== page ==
1. Computing

Who's Got My Email?

Norton Antivirus has come under fire recently from users and media concerned with their use of a proxy server to scan incoming mail. Allegations of angry ISP's and unretrievable mail have grown to allegations of the mail actually being routed to Symantec's own servers. See "Better Read Than Dead, That Anti-virus Program May Be Helping Someone Else to Read Your E-mail", written By Robert X. Cringely, columnist for PBS.

According to BugNet, who first published a report on this in February 2001 and then revisited the issue in March, the proxy server acts as a go between between the user's ISP and the user's mail client. Microsoft® Outlook, Outlook Express, Netscape® Mail, Eudora and Pegasus mail clients are supported by the proxy's redirection. Essentially, incoming mail destined for the user is rerouted to this proxy server where it is then scanned for viruses before being passed on to the user's mail client.

In Cringley's article, he alleges that the email is hijacked and actually being sent to Symantec's own servers for scanning. In short, he questions whether it is a privacy violation. The equally short answer is no, on both counts.

Norton Antivirus creates this POProxy by using the loopback address of 127.0.0.1. Anyone who tries to access this address will get a response - from their own system. All mail clients work via addresses, referred to as IP addresses. Similar to phone numbers, each is unique. Unlike phone numbers, there's one that lets you call yourself. That one is 127.0.0.1. So you see, Norton can't spy on your email. All they're doing is rerouting it to a different spot on your own computer, scanning it for viruses, and then sending it to you - hopefully free from malicious code.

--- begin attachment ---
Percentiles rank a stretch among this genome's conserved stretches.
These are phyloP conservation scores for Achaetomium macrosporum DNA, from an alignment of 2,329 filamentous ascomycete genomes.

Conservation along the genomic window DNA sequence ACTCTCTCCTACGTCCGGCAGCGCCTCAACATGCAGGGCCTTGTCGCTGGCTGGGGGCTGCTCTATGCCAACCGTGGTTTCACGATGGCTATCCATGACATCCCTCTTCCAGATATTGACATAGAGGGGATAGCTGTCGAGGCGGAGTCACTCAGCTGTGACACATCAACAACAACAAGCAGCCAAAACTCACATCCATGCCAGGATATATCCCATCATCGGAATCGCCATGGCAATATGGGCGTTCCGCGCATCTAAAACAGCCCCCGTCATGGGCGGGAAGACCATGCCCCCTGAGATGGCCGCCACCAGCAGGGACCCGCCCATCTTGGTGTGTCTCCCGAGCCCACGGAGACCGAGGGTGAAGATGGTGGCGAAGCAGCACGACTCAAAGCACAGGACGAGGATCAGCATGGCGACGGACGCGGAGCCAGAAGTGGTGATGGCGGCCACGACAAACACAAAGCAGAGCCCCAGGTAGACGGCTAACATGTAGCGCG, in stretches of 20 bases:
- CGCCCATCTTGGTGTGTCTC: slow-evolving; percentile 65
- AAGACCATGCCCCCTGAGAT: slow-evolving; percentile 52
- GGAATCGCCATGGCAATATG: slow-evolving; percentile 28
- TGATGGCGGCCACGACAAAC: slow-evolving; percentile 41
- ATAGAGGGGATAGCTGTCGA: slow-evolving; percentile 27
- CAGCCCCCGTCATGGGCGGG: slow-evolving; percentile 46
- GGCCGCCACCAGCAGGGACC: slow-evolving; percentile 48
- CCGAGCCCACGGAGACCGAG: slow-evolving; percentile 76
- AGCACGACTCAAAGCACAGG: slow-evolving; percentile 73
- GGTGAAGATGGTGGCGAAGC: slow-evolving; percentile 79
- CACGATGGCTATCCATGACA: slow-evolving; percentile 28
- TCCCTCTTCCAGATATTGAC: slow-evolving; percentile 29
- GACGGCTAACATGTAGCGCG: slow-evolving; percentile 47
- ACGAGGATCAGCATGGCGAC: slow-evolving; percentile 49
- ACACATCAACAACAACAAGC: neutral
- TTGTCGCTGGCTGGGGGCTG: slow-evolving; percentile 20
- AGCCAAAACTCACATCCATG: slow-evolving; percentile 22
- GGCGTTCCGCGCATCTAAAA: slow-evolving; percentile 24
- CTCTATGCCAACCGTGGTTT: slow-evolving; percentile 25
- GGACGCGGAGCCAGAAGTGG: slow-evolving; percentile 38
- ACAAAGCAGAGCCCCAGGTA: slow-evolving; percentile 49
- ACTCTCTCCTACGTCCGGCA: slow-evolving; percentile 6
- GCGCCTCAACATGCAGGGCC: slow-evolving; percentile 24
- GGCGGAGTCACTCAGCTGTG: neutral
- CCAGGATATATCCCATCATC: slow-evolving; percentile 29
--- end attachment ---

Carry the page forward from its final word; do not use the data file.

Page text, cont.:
Is the method error proof? As with most software, the answer to that is also, no. Sometimes timing issues occur, or users inadvertently stop the POProxy service, or there's a conflict with another application that prevents it from running. In such a case, users who attempt to retrieve their email will be greeted with the message: "The connection to the server has failed."

In such a case, the server is identified as either "127.0.0.1" or "pop3.norton.antivirus." This message likely adds to the notion that the email is actually being routed to a physically separate location. Symantec has published several support articles designed to solve these issues.

Norton 2000 users can find support resolution for timing issues at: http://service1.symantec.com/SUPPORT/nav.nsf/docid/1999093013425706

Norton 2001 users can find support resolution for timing issues at: http://service1.symantec.com/SUPPORT/nav.nsf/docid/2000121914360606

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